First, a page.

Resolved: Technologies intended to connect us have pushed us apart.

In my opinion, it is not the act of talking on...

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A paradox?  Yes.  A truth?  You decide.  Consider just a few technologies that dominate our lives today:

  • Computers: Many of us spend our working lives behind a computer screen.  When the network or power go down, we don’t even know what to do with ourselves.  How about picking up the phone, walking to somebody’s desk, or putting pen to paper?
  • Email: How many of us are slaves to our email?  Most of them are irrelevant, outdated, or otherwise unworthy of our attention, but who is to know without spending the time to wade through the mess?  Then there are the people who communicate only by email, dodging phone calls and avoiding face-to-face conversations.
  • Cell Phones: If we are available 24/7 on our cell phones to receive and respond to phone calls, emails, and text messages, then who needs to see anybody anymore?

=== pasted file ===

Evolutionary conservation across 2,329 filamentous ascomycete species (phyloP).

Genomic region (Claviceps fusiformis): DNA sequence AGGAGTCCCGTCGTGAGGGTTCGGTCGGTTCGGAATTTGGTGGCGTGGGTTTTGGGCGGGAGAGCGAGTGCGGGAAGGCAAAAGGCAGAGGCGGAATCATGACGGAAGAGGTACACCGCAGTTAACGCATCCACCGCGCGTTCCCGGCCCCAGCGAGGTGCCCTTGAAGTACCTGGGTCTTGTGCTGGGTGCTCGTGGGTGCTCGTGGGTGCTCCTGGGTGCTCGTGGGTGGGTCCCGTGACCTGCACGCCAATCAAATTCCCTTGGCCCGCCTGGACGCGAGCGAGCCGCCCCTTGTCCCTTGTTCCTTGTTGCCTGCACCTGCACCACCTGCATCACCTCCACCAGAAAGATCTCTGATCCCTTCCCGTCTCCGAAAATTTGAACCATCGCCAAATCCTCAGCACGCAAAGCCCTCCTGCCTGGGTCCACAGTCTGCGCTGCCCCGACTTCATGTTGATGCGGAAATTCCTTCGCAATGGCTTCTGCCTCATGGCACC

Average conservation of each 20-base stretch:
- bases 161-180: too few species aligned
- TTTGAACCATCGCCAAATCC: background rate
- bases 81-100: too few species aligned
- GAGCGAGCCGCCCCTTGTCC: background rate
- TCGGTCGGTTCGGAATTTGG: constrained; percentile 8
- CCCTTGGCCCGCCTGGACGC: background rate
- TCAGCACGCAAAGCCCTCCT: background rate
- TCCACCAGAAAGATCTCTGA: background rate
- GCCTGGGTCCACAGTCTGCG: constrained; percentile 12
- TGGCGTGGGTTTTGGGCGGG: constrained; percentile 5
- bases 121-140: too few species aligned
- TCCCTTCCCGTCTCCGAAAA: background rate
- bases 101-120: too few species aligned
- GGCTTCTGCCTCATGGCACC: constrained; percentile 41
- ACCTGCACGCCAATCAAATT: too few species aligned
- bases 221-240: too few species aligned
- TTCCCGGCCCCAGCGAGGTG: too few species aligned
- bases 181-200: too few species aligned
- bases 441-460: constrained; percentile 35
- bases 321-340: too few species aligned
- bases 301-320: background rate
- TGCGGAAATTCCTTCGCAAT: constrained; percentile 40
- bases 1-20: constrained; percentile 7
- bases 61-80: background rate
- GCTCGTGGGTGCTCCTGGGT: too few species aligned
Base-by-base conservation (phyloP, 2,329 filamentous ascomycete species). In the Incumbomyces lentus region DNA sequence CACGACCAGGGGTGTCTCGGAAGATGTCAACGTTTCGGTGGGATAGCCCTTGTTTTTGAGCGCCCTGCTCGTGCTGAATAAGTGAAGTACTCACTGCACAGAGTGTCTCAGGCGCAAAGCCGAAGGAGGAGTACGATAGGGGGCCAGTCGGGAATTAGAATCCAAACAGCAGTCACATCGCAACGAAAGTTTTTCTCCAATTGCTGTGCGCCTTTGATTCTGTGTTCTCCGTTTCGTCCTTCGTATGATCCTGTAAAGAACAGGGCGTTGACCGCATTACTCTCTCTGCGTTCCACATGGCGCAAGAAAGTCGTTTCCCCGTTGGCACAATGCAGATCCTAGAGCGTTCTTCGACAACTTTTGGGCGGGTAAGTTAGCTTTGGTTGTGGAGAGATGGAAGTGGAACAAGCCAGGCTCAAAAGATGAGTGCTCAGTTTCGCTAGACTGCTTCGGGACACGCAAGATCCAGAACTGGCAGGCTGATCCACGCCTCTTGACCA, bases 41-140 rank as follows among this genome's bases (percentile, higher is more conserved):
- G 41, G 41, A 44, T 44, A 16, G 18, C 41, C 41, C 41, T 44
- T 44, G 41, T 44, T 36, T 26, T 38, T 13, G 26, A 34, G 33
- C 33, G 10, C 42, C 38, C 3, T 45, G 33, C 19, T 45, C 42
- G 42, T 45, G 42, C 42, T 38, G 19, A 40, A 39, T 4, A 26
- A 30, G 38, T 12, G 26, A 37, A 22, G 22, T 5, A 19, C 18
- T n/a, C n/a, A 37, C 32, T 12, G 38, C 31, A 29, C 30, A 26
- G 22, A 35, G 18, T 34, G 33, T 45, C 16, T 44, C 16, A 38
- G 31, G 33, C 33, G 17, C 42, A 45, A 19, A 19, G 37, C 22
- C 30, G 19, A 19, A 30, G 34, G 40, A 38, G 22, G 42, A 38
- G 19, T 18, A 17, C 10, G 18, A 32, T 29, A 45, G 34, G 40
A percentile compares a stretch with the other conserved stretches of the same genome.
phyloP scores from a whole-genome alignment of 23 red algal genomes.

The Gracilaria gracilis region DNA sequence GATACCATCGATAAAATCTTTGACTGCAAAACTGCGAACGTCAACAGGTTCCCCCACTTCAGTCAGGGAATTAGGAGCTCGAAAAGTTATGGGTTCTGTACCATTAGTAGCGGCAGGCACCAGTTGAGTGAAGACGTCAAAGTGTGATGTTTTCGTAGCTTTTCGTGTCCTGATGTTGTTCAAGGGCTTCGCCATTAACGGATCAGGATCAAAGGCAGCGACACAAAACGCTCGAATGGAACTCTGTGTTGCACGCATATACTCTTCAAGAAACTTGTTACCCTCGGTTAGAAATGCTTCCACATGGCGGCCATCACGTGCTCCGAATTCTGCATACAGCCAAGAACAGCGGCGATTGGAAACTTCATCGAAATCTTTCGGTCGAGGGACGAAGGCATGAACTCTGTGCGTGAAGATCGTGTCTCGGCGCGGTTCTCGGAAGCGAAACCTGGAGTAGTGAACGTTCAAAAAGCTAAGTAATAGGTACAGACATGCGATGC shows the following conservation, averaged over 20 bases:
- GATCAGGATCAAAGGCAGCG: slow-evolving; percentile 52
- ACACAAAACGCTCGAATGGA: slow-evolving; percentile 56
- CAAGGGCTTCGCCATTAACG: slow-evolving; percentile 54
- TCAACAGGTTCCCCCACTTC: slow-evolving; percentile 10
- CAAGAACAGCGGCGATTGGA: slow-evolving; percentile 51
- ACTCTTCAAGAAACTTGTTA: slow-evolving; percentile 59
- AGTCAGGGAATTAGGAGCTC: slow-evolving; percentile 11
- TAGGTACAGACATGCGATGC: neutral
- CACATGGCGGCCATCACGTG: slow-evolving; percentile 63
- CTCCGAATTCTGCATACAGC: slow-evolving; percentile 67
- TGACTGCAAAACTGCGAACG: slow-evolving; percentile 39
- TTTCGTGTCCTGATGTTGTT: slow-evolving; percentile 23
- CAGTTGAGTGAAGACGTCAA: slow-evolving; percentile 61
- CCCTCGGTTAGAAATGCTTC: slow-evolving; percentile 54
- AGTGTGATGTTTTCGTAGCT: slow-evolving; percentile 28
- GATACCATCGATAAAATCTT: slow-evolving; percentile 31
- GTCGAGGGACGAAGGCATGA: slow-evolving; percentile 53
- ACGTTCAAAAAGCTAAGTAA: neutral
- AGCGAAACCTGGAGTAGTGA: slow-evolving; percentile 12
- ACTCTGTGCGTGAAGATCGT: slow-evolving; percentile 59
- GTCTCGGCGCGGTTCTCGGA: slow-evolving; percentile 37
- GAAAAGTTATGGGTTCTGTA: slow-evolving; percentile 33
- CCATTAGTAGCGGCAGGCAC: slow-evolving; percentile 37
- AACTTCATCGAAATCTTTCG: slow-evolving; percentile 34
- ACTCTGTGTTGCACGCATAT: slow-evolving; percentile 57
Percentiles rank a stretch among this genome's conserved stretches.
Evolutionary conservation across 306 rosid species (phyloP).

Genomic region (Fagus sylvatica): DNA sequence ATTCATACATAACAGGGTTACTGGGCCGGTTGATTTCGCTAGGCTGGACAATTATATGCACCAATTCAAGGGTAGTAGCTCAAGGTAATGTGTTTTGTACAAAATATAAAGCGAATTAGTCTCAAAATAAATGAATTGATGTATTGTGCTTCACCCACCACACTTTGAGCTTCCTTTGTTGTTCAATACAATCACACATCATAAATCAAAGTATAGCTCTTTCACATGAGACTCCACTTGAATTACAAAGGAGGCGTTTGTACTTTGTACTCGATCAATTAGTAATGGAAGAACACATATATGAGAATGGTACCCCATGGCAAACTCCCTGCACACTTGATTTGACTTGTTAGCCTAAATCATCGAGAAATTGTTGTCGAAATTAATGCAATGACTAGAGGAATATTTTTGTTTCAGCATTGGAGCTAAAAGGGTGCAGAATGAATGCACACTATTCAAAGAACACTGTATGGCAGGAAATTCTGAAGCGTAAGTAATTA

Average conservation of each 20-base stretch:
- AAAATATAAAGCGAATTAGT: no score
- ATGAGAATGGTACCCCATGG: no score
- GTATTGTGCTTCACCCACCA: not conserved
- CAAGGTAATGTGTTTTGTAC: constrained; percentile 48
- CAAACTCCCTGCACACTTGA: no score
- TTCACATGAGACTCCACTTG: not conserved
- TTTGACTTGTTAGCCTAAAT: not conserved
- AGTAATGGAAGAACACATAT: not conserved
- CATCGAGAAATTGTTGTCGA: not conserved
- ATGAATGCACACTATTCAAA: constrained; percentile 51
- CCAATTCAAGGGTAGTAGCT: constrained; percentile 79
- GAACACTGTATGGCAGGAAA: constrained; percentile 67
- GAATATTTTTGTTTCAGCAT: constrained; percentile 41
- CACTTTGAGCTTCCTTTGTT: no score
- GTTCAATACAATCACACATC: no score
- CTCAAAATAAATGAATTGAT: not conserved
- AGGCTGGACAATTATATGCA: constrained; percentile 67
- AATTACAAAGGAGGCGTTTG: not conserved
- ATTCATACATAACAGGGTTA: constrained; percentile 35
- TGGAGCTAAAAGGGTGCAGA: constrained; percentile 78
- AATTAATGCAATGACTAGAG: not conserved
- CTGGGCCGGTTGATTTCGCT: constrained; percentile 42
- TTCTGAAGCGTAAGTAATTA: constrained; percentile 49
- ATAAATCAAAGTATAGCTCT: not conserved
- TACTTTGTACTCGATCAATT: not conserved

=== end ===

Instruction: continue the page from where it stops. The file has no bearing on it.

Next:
• Text Messaging: Rather than respecting your time, let me just blurt something out at you and expect an answer immediately.
  • Social Media: If we “friend” each other on Facebook, “follow” each other on Twitter, and read each other’s blogs, then do we really need to go through the hassle of seeing one another in real life?

3 responses to “Resolved: Technologies intended to connect us have pushed us apart.

  1. Sad but true!


  2. Computers and email are NOT my job, rather just tools that allow me to DO my job.


    • Good perspective, JR, but does this change the fundamentally antisocial (as in real-life social, not “virtual” social) nature of the tools? Sometimes it seems that we are evolving toward a society where we are all disconnected from the present reality as we tend to our virtual lives via devices and technologies. Maybe I am just an old fuddy duddy, but there are days when I yearn for way things used to be. I know that makes techies like you cringe.


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